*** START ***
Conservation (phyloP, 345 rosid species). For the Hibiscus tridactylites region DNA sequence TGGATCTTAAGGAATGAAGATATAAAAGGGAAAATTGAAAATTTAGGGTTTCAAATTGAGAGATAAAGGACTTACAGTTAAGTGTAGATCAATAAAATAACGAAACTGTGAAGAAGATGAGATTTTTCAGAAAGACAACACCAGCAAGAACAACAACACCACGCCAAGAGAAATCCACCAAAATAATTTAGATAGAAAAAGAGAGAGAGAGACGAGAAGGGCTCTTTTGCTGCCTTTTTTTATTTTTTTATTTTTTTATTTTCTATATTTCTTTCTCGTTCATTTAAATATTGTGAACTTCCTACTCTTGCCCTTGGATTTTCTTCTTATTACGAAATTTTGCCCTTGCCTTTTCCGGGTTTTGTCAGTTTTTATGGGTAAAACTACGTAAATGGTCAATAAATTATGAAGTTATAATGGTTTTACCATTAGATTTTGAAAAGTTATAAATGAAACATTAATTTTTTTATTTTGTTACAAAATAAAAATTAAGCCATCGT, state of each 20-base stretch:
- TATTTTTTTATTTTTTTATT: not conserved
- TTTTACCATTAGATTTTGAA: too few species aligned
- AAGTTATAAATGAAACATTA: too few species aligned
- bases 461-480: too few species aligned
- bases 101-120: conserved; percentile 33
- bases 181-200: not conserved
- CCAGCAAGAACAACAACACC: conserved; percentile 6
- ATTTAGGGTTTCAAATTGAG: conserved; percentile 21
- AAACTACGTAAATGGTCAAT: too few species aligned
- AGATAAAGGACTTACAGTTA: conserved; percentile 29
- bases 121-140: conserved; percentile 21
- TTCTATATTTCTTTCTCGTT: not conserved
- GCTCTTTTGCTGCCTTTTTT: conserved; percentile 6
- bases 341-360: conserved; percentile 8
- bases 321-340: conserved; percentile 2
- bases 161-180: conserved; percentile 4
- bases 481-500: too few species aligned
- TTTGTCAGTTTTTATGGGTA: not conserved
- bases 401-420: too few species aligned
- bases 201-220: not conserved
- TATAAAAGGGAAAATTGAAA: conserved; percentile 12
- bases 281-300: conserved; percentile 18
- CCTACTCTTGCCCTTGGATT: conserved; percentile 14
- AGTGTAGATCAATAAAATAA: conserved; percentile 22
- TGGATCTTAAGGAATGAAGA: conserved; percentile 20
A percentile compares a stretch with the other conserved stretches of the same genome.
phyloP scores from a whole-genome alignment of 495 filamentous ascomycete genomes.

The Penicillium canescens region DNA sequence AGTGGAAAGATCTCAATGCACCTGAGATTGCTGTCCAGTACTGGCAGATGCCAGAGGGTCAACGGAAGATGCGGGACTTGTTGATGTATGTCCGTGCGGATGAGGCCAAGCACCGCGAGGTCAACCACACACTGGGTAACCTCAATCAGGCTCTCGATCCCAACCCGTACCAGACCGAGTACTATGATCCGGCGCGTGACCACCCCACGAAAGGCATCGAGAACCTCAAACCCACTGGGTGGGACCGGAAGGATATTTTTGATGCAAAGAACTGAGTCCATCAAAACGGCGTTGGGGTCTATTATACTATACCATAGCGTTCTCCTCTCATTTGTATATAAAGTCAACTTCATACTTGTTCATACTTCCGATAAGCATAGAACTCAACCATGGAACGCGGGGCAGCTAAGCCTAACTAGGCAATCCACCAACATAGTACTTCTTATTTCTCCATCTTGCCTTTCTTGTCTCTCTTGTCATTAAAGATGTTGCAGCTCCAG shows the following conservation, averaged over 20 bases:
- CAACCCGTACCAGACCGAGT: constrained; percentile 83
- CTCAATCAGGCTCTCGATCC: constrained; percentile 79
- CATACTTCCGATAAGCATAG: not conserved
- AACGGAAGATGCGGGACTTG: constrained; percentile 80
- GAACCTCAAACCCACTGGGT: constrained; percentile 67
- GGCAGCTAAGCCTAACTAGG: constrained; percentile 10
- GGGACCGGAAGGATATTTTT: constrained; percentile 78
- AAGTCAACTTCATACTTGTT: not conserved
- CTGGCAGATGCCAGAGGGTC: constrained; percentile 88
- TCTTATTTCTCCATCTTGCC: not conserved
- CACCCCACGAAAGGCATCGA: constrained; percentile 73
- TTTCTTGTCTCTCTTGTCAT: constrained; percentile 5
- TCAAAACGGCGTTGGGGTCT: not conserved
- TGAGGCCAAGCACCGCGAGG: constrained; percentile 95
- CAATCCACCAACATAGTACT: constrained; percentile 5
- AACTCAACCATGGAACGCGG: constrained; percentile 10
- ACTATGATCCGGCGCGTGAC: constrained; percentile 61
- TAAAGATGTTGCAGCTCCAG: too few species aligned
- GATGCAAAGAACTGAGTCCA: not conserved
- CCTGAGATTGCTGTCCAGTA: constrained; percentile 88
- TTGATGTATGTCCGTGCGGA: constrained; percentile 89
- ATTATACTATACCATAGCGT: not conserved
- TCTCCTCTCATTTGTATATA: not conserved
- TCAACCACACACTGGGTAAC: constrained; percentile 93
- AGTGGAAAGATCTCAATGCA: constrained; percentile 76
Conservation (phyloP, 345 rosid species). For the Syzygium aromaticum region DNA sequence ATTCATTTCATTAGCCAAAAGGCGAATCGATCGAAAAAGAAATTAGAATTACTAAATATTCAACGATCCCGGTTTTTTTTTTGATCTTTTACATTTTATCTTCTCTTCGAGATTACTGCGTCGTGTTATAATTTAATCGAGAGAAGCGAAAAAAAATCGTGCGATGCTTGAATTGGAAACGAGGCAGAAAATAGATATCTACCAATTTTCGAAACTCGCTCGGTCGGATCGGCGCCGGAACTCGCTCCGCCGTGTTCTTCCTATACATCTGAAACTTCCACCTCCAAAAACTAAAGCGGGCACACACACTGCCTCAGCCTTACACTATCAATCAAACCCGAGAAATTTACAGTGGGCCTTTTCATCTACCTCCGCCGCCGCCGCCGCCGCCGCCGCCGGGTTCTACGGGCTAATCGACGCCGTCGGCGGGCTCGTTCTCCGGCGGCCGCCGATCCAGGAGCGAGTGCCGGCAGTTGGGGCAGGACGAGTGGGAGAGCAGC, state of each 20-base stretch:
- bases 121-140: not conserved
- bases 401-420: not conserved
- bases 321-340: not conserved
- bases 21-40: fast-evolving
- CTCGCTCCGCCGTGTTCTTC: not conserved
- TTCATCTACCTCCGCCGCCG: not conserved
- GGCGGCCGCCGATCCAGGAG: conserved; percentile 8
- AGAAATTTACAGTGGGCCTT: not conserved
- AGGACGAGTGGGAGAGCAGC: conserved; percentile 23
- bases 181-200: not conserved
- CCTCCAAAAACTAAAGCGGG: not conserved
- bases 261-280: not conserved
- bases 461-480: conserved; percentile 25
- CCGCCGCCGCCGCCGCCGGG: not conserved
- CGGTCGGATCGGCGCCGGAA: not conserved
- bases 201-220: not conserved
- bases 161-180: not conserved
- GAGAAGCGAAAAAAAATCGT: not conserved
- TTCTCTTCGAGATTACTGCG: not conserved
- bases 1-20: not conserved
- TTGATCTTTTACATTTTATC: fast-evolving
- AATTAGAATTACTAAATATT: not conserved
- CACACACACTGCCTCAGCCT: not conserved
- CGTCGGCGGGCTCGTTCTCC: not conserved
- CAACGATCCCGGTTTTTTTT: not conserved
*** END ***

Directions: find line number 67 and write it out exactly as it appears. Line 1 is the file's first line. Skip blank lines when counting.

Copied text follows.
- bases 261-280: not conserved